The housing 31 forms a bore 34. Within the bore 34 is a sleeve 35 which is rotatable and supported on bearings 13 within the housing 31. The sleeve 35 forms the rotating platform 15. As shown in FIGS. 4a and 4c, the eccentric pump rotor bottom is fitted with a complementary concentric prong 36. The prong is affixed at the rotor's center of rotation, thereby minimizing eccentric loading into the sleeve 35 and housing 31. The prong 36 engages the sleeve 35 so that at least a portion of the rotor's load is transferred into the sleeve 35, through the bearing 13, and into the housing 31. The prong 36 has a leading tapered nose 37 for ease of engaging the sleeve's bore 34. In FIGS. 4b, 4c, the cross-section of the prong 36 is seen to be non-circular, having one or more fluid bypass ports 38 formed therein. Accordingly, when the prong engages the sleeve's bore 34, fluid can flow thereby and to the stator 1.

More specifically, sleeve 35 is forms a radially outward thrust shoulder 39 intermediate its upper inlet end 41 and bottom end 42. The sleeve 35 is cylindrically tubular, forming a bore 43, contiguous with bore 34. At the upper inlet end 41, the bore 43 forms an engagement portion 44 for insertably accepting the prong 36. Within the bore 43, and at the bottom of the engagement portion 44, a radially inward upset forms a shoulder or stop 45. The stop 45 engages the prong 36 and blocks further downward movement, thereby supporting the prong 36, rod 5 and rod string 6 thereabove.

The engagement portion 44 aids in a smooth axial transition between the landing of the rotor 5 versus the rotor 5 when operating. The engagement portion bore 43 can be contoured or helically fluted (not shown) to aid in engaging the prong 36.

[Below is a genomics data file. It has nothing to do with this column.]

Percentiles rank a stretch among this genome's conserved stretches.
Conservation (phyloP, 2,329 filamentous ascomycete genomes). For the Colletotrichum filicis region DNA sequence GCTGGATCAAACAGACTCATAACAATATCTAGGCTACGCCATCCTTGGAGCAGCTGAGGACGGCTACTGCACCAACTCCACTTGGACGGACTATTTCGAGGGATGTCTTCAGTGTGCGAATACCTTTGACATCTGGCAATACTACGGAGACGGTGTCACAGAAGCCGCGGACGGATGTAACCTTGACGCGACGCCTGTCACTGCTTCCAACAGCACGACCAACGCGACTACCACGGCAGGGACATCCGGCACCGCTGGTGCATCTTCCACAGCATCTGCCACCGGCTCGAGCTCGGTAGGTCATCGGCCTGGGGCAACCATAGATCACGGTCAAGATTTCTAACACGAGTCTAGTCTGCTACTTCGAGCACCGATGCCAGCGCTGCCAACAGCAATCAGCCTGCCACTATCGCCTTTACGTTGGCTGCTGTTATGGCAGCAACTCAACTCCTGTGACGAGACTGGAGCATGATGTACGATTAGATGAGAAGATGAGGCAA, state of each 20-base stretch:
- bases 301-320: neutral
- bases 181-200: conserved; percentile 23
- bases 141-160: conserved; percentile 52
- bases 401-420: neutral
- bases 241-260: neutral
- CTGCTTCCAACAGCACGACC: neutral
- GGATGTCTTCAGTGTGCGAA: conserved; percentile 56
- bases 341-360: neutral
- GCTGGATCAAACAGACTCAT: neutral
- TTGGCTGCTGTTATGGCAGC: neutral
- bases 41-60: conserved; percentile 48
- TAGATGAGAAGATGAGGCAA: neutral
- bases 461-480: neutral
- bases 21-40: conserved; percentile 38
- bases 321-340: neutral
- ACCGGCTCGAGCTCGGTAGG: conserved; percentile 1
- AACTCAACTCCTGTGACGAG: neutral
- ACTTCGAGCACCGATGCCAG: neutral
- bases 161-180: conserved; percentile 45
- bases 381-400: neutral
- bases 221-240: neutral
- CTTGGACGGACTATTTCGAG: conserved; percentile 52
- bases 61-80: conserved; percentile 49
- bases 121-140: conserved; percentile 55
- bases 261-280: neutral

The sleeve 35 is rotatably and axially supported with a system of seals and bearings 13. Bearings 50a and 50b are located either side of the thrust shoulder 39. These bearings 50a, 50b are capable of accepting and supporting some or all of the rotor thrust. Radial bearings 51a, 51b are positioned at the upper and lower ends 41,42 of the sleeve for stabilizing the sleeve during rotor operation.

Seals and a pressure compensated lubrication system ensure the bearing have the best opportunity for survival in adverse fluid conditions. To aid in assembly and installation of the sleeve, bearings and seals, the housing 41 is assembled from a plurality of tubular sub-housing components.

Having reference to FIGS. 5a and 5b, most preferably, the housing 41 is formed of a top sub 60 and a bottom sub 65 having threaded ends for connection to the stator's bottom 9 and a non-turn tool 4 (if used) respectively. The bottom of the top sub 60 is coupled to an intermediate upper sub 61, sandwiching the top radial bearing 51a axially therebetween. A center sub 62 couples with the intermediate upper sub 61, sandwiching the thrust bearings 50a,50b, thrust shoulder 39 and sleeve 35 to the intermediate upper sub 61. A barrel 63 couples the center sub 62 and the bottom sub 65. An intermediate lower sub 64 is coupled to the bottom sub and extends upwardly into the barrel 63, sandwiching the lower radial bearing to the center sub 62.